OK, I think that helps.
It sounds like your question should really be more like how many programmer-hours go into putting domain-specific content / capabilities into an AI. (You can disagree.) If it’s very high, then it’s the Robin-Hanson-world where different companies make AI-for-domain-X, AI-for-domain-Y, etc., and they trade and collaborate. If it’s very low, then it’s more plausible that someone will have a good idea and Bam, they have an AGI. (Although it might still require huge amounts of compute.)
If so, I don’t think the information content of the weights of a trained model is relevant. The weights are learned automatically. Changing the code from num_hidden_layers = 10 to num_hidden_layers = 100 is not 10× the programmer effort. (It may or may not require more compute, and it may or may not require more labeled examples, and it may or may not require more hyperparameter tuning, but those are all different things, and in no case is there any reason to think it’s a factor of 10, except maybe some aspects of compute.)
num_hidden_layers = 10
num_hidden_layers = 100
I don’t think the size of the PyTorch codebase is relevant either.
I agree that the size of the human genome is relevant, as long as we all keep in mind that it’s a massive upper bound, because perhaps a vanishingly small fraction of that is “domain-specific content / capabilities”. Even within the brain, you have to synthesize tons of different proteins, control the concentrations of tons of chemicals, etc. etc.
I think the core of your question is generalizability. If you have AlphaStar but want to control a robot instead, how much extra code do you need to write? Do insights in computer vision help with NLP and vice-versa? That kind of stuff. I think generalizability has been pretty high in AI, although maybe that statement is so vague as to be vacuous. I’m thinking, for example, it’s not like we have “BatchNorm for machine translation” and “BatchNorm for image segmentation” etc. It’s the same BatchNorm.
On the brain side, I’m a big believer in the theory that the neocortex has one algorithm which simultaneously does planning, action, classification, prediction, etc. (The merging of action and understanding in particular is explained in my post here, see also Planning By Probabilistic Inference.) So that helps with generalizability. And I already mentioned my post on cortical uniformity. I think a programmer who knows the core neocortical algorithm and wants to then imitate the whole neocortex would mainly need (1) a database of “innate” region-to-region connections, organized by connection type (feedforward, feedback, hormone receptors) and structure (2D array of connections vs 1D, etc.), (2) a database of region-specific hyperparameters, especially when the region should lock itself down to prevent further learning (“sensitive periods”). Assuming that’s the right starting point, I don’t have a great sense for how many bits of data this is, but I think the information is out there in the developmental neuroscience literature. My wild guess right now would be on the order of a few KB, but with very low confidence. It’s something I want to look into more when I get a chance. Note also that the would-be AGI engineer can potentially just figure out those few KB from the neuroscience literature, rather than discovering it in a more laborious way.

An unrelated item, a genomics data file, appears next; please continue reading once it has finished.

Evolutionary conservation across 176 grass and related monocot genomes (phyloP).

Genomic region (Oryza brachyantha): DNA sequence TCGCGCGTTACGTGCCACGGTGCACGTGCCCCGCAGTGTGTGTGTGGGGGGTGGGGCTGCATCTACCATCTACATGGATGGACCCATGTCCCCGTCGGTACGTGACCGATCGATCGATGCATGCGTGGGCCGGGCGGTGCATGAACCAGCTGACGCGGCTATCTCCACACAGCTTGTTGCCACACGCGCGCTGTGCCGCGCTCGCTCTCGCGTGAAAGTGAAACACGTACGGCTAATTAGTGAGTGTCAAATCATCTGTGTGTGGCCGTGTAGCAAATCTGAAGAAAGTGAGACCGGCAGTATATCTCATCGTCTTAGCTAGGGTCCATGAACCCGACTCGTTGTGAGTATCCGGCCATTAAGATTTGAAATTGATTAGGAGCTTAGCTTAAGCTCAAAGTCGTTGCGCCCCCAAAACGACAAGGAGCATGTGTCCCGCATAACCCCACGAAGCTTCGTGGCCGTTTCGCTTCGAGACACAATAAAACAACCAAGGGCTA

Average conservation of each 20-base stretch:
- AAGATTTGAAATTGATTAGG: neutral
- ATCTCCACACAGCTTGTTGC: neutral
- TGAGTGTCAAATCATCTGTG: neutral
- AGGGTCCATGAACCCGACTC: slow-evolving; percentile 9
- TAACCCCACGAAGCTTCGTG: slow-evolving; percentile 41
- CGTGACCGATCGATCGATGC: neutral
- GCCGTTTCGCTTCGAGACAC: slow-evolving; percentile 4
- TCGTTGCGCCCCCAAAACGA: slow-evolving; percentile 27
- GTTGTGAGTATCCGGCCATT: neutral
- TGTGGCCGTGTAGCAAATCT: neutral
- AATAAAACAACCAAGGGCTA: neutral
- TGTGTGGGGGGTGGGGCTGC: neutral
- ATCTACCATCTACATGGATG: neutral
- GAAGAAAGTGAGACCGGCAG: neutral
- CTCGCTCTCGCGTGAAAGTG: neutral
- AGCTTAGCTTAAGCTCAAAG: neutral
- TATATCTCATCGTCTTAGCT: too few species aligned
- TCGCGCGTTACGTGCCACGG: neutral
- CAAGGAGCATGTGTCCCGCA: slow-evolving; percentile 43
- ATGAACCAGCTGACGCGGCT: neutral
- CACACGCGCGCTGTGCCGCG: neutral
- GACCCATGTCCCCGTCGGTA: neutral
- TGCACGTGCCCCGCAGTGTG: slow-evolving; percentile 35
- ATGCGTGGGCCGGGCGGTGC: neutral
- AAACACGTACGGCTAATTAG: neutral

Oh, you also probably need code for certain non-neocortex functions like flagging human speech sounds as important to attend to etc. I suspect that that particular example is about as straightforward as it sounds, but there might be other things that are hard to do, or where it’s not clear what needs to be done. Of course, for an aligned AGI, there could potentially be a lot of work required to sculpt the reward function.
Just thinking out loud :)